By Chris Dagonas
In the Dagonas household growing up, I was the younger brother. My older brother was faster, stronger, and smarter than me for many years. Whenever we engaged in athletic competition (which we did often) I would leave my whole soul on the field of battle, and usually in defeat. Most children apply logic, or their own version of it, to pretty much every situation. Things must always be “fair”, as they understand fairness. I could always handle losing to him at basketball or baseball or whatever else, if the game was fair. But if for some reason, I felt things had been shifted in his favour and made UNFAIR (perhaps one of his friends was the referee, or he scored a basket while I was tying my shoelace, or he made some stupid, fluky play that he’d never, ever make in a million years but somehow it went in…sorry, some wounds take time) then I would lose it! I’d scream, cry, kick and punch, and vow to never play with him again! Well, that’s kind of how Canada’s soccer relationship with the United States has been, especially over the last decade or so.
It just seemed like the Canadian Women’s National Soccer Team could not catch a break on Monday. Playing against their fiercest rival, the United States of America, in the semi-finals of the Olympics, they surely knew they would be in for a difficult match. Canada is currently ranked 7th in the world by the governing body, FIFA, while the Americans are ranked first. Canada’s women’s team had NEVER beaten the American women, in over twenty matches. But this team was physical, tough, organized, and boasted Christine Sinclair, she of 140 career goals for the national team, and one of the top 3 strikers in the world. Prior to this game, American counterpart Abby Wambach (no slouch herself with 142 career goals) called Sinclair “the most under-rated player in the world.” High praise from a respected source.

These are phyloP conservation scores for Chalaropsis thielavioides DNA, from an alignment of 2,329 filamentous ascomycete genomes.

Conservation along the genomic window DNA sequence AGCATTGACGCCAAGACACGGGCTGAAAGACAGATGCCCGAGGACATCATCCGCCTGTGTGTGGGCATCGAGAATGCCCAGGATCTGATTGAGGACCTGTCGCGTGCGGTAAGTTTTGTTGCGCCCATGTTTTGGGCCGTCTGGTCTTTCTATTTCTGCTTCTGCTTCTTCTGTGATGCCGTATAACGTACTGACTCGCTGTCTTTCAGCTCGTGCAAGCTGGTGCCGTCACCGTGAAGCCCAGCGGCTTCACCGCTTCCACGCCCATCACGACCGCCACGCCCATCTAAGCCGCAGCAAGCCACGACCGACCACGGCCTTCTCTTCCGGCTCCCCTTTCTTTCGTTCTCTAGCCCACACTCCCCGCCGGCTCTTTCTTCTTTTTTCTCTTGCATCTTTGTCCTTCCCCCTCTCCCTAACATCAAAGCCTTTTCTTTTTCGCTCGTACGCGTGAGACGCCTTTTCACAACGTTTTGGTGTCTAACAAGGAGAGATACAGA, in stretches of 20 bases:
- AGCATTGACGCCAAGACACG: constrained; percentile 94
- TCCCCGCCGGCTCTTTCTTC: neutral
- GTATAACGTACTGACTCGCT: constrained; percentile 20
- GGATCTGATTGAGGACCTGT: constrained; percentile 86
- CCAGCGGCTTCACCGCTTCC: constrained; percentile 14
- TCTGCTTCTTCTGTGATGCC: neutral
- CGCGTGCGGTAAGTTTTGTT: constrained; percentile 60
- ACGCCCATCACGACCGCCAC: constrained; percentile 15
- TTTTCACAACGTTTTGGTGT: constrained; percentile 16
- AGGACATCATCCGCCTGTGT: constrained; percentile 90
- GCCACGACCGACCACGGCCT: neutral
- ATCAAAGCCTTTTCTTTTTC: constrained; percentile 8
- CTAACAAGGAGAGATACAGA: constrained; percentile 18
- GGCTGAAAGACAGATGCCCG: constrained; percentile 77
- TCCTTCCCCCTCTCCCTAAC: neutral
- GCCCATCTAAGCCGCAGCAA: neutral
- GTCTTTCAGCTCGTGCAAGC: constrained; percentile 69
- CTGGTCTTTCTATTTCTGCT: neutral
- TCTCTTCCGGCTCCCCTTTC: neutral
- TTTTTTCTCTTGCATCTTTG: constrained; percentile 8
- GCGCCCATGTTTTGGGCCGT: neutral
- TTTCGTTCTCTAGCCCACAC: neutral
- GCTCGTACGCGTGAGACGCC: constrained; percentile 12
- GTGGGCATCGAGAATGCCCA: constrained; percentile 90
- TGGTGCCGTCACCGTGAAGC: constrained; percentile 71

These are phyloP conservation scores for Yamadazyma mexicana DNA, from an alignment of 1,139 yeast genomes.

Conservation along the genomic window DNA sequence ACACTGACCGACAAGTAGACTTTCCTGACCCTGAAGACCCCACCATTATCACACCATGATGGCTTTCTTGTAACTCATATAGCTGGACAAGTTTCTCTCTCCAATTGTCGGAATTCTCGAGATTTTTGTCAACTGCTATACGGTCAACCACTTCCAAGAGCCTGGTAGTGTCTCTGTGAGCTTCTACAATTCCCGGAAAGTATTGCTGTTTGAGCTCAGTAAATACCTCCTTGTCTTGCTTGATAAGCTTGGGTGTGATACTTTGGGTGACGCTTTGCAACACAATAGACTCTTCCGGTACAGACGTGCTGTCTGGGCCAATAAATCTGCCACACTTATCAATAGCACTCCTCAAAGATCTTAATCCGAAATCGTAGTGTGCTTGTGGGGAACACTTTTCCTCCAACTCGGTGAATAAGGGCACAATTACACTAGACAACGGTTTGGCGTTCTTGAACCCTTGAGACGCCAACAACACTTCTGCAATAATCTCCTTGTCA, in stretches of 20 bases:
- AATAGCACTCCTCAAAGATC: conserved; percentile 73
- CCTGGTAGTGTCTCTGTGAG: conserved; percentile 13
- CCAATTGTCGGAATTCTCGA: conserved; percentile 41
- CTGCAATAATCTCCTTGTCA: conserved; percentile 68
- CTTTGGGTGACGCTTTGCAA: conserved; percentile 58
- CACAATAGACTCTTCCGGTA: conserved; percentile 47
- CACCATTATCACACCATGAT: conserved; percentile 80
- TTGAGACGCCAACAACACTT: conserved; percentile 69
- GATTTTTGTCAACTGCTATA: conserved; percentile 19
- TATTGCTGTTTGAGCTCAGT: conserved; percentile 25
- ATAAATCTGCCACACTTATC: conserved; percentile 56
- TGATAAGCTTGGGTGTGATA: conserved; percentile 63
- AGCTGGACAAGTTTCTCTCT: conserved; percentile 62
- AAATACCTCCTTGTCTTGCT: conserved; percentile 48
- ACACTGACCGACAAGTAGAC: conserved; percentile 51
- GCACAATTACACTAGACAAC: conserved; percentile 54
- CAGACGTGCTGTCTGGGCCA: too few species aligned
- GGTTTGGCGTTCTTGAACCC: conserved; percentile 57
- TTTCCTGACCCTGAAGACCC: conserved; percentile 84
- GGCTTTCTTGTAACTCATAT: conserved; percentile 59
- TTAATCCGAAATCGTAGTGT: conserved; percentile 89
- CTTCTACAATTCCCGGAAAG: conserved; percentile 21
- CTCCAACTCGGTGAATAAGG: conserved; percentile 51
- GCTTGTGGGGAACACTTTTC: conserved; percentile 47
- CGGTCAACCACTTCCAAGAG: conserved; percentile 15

So when Sinclair’s masterpiece of a goal gave Canada the early lead, hopes were high. And when the lead lasted until half-time, well now the grand upset was looking possible. (Highlights of the game can be seen here) But the Canadian soccer fan knows; these games are never over until they’re over. Just after half time, American midfielder Megan Rapinoe’s wicked corner kick snuck in between Sinclair and Canadian keeper Erin McLeod, and the Americans were back even. A real duel was on our hands here. Suddenly, and against the run of play, Sinclair climbed above everyone else and drove, just DROVE, home a header off the goal post. 2-1 Canada. But a mere two minutes later, Rapinoe again showed off her skills with what was probably the goal of the game; a right-footed blast from about 25 yards out that smashed against the post and into the Canadian net. 2-2. It’s hard to breathe just watching this all, and just when you thought the game might settle again…another Sinclair header goal! The score now sits at 3-2 Canada, with just over 10 minutes left to play. Surely the Americans can’t get another one, can they? Can they?
Well, as it turned out, they did. But before we get into that, I want to take us back to the year 2007. You remember it, right? George W. Bush was the American President, HD broadcasting was not yet widely available, and the cast members of “Jersey Shore” were not yet millionaires. But this was also the year that Canada’s Men’s National Soccer Team met the United States in the semi-finals of the CONCACAF Gold Cup. The Gold Cup is held on off years of the World Cup, and essentially decides the best team in North America (which includes the Caribbean and Central America, for soccer purposes.) In that game, the United States (which were the favourite of course) took a 2-0 lead into halftime, only to see Canada grab one in return around the 75th minute. Then, in the 93rd minute, virtually the last second, Canada scored a second goal to tie the game. Except, the referee called the goal offside. View the play here. Now, according to FIFA rules, offside cannot be called if the defending team is the last to play the ball. Clearly on this play, the American defender uses his chest to guide the ball down, and it rolls into the path of the Canadian Hutchinson, who glides it in. This is not an offside play, this is, and should have been called, a legal goal. But a poor referee decision meant that Canada had been eliminated, in very much an UNFAIR manner.